difference between the gas entering and leaving the column, in units of K; ΔP is the differential pressure between
the air enters and leaves column, in units of J·m−3, which
represents the work done by the gas flowing into the base
of the column until it is released from the solution.
This equation was first time reported by Francis and
Pashley [2] for low vapor pressures, e.g. low column top temperatures of about 283 K. The equation’s accuracy and precision was further tested in later studies [3, 10], summarized in a
review of BCE applications [1] and used for undergraduate
teaching of ΔHvap [22]. However, apart from the use of this
equation, it is still worth, in details, analyzing the physics
behind this thermodynamic process between the bubble and
solution and comparing alternatively proposed balances.
3 Analysis and discussion
3.1 Analysis of original balance in the BCE
The original equation Eq. (1) was found to be accurate for
determination of ΔHvap values of salt solutions over a wide
range of temperature. Although Eq. (1) is on the basis of per
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Heat Mass Transfer
Fig. 1 Schematic diagram of the BCE system (left side), details of the bubble column (right side, upper) and a photograph of a bubble column for
0.5 mol·kg−1 NaCl (right side, lower)
volume of gas in the bubble column, the temperature change
from the cooling of bubbles does not have effects on the balance. Any given bubble released into the column at high temperature (Tin) will contract until it reaches the column solution
steady state temperature Te. The heat supplied by the bubble
(of volume Vb at temperature T) to the column, as it contracts,
in a very rapid way, is given by the sum of Cp(T) × Vb(T) over
the temperature range from Tin to Te, i.e. over temperature
range of ΔT. As Cp(T) and Vb(T) are both functions of temperature T, the heat Hb, supplied by the bubble to the column,
is given by:
H b ¼ ∫T in C p ðT Þ V b ðT ÞdT
Importantly, Cp(T) is linearly proportional to 1/T (see Fig. 2)
and Vb(T), volume of the bubble, is linearly proportional to T,
according to the ideal gas equation; so the product of Cp(T) ×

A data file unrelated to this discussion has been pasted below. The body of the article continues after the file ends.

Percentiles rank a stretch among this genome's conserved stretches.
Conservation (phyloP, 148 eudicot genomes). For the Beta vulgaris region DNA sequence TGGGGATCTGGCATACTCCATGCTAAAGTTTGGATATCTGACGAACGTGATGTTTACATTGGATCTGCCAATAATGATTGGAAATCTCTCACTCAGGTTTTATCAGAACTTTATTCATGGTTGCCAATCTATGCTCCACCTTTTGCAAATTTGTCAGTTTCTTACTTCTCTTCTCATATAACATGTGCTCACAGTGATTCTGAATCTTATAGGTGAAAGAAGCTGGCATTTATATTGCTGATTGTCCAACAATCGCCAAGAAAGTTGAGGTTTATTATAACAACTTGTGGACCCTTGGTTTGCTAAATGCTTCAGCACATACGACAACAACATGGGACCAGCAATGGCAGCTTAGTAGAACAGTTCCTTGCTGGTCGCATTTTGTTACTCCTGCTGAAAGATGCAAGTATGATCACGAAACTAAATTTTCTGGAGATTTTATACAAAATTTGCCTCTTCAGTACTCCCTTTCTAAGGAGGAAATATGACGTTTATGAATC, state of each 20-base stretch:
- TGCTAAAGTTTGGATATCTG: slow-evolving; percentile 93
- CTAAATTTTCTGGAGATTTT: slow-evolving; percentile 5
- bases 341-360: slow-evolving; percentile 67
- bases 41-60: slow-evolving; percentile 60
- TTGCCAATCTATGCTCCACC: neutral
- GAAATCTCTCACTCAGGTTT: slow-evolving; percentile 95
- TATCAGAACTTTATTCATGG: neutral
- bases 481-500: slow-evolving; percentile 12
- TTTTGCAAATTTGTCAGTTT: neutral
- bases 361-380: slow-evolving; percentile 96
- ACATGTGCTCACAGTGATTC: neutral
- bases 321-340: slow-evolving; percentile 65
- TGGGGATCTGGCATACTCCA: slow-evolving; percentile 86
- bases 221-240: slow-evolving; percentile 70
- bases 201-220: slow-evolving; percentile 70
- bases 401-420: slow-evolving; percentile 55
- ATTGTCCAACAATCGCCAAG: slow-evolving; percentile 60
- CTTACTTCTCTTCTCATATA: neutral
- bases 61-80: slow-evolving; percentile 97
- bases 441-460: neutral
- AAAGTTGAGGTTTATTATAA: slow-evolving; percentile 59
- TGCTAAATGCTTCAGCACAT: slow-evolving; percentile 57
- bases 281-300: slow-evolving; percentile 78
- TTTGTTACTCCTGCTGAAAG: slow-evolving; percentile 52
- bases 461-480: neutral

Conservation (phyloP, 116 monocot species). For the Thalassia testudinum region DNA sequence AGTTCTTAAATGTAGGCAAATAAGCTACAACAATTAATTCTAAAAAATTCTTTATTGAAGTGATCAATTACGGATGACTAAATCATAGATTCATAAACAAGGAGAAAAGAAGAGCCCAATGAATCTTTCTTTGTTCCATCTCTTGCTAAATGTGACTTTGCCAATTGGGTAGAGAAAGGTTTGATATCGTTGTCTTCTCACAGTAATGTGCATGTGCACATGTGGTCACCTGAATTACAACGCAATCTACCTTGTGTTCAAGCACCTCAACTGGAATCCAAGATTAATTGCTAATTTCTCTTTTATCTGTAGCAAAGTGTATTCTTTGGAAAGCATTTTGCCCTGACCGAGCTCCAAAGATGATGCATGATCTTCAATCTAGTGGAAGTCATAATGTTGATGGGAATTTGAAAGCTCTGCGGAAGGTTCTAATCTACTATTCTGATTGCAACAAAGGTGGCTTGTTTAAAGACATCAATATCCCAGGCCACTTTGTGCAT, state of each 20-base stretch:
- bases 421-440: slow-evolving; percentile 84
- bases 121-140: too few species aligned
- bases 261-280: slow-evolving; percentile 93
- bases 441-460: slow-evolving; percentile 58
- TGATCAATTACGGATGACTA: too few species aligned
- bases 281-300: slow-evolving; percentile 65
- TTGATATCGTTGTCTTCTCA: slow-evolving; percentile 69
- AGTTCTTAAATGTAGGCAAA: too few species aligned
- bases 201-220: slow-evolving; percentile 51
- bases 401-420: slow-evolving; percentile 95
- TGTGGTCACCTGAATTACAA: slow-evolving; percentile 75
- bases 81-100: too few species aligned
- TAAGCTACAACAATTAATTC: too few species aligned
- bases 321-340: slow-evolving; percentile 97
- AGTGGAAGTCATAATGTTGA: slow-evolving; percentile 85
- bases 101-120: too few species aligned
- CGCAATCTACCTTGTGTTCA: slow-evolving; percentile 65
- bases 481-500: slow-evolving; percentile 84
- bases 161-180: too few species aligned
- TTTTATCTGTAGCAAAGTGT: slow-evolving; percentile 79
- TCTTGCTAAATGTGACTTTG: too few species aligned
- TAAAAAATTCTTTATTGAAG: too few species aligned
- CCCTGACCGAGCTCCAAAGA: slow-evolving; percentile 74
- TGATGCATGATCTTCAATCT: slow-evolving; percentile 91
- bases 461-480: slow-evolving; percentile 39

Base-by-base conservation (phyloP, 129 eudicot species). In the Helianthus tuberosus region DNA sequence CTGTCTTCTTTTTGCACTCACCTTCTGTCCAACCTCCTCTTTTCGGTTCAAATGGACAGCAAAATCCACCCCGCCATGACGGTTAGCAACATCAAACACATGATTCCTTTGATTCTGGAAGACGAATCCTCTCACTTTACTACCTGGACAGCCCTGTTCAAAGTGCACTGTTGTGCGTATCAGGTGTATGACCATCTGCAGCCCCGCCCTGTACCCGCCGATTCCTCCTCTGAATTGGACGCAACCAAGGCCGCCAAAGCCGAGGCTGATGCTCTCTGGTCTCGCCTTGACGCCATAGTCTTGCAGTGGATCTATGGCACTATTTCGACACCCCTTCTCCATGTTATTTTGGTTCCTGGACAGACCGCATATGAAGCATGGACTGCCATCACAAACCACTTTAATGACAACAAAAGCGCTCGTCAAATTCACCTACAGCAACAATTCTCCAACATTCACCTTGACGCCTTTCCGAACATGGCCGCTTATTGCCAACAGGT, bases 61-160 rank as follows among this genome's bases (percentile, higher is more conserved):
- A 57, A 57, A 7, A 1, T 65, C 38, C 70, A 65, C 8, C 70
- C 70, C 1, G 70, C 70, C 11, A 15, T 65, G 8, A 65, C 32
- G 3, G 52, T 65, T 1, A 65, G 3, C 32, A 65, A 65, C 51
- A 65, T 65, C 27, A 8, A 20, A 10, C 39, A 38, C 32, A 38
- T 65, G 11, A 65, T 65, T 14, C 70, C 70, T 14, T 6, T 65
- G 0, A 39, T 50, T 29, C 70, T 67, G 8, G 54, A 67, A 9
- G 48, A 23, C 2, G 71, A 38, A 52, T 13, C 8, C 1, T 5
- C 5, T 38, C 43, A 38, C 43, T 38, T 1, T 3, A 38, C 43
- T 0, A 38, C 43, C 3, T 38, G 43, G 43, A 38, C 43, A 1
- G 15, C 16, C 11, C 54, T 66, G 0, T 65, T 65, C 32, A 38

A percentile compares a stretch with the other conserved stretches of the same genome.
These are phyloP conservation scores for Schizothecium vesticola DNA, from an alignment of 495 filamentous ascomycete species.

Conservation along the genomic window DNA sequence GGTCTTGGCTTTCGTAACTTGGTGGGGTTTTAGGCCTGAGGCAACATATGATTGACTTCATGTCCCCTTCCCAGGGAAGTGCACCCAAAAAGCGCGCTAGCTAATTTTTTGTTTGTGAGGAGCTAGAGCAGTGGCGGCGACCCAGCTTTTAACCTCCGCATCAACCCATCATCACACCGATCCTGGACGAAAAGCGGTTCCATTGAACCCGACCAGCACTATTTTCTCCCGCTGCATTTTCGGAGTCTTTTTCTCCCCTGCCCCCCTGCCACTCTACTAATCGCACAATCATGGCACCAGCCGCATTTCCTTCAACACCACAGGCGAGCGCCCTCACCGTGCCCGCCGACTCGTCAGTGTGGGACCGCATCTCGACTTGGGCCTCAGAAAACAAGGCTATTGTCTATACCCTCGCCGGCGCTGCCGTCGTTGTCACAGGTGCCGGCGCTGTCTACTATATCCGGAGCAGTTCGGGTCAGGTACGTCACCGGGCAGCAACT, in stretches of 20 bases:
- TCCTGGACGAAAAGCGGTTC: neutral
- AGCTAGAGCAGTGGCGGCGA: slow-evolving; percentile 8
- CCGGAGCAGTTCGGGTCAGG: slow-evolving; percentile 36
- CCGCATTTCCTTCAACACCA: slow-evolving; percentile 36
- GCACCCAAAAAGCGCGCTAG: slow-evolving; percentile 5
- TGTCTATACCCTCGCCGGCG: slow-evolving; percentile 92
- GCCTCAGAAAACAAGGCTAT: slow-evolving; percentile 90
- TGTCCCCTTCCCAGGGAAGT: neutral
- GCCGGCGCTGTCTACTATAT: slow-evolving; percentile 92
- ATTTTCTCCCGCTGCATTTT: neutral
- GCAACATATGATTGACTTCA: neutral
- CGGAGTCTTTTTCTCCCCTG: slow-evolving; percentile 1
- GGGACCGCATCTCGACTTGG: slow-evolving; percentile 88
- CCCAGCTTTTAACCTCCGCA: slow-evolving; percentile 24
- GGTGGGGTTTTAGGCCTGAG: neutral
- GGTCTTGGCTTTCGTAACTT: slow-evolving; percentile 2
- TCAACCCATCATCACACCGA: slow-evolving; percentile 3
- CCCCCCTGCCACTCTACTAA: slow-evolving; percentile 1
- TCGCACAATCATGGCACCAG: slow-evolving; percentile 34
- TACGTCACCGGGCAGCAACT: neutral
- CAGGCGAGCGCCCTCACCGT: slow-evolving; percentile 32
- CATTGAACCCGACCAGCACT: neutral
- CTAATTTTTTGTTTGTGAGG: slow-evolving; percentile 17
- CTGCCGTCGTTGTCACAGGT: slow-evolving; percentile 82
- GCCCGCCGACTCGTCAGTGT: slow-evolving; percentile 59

Vb(T) is constant, and therefore at steady state:
H b ¼ C p ðT Þ V b ðT Þ ΔT
Throughout the column, there is pressure decrement from
the air enters and leaves the column, which corresponds to the
mechanical work done on the column by the pump. It is assumed that this work is converted completely into heat, which
is absorbed by the column. This component can be directly
related to the original work-heat conversion in Joule’s original
paddle wheel experiments in 1843. The bubbles mixed well
with the solution and there is no hot or cool region in the
column. The dry bubbles are saturated rapidly [17] and it is
assumed that bubble in the column is always Vb(Te) when it
reaches the steady state. So the work is:
W Taire ¼ ΔPV b ðT e Þ
It is easy and direct to obtain the energy used for the
vaporization of nwater mole water in the solution (Qwater).
This is:
Qwater ¼ nwater ΔH vap
Fig. 2 The linear relationship between specific heat capacity values Cp of
air and 1/T. Cp values are from CRC Handbook [23]
This analysis regarding the supply and consumption of
energy in the bubble column presented the basic physics
process between the bubble and solution. Volumetric basis, in the form of per volume of the bubble gas, makes
the BCE experiment applicable for the ΔHvap determination through the measurements of inlet air temperature,
column top temperature and the differential pressure.
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Heat Mass Transfer
3.2 Bubble volume expansion during water vapor
The physical conditions of a bubble in a solution before and
after being saturated by water vapor, at the same temperature
and under atmospheric pressure, are described in Fig. 3.
Based on Fig. 3, dry and wet bubble volume Vi and Vf
can be easily obtained using the ideal gas equation and
Dalton’s law:
Vi ¼
nair RT
Vf ¼
ðnair þ nw ÞRT
where Vi, Vf are the initial (dry) and final (wet) bubble volumes; nair and nw are the moles of air and water vapor in the
bubble; R is the universal gas constant; T is absolute temperature and Patm is atmospheric pressure. Then the mole of gases
in saturated bubble is given by:
nair þ nw ¼ nair þ ρv V f ¼ nair
where ρv is the water vapor density, which is equal to nw/Vf.
Then the final bubble volume is given below after rearranging
Eq. (8) and using the ideal gas equation:
nair RT
Vf ¼
Patm −Pv
where Pv is the water vapor pressure of the solution. Then the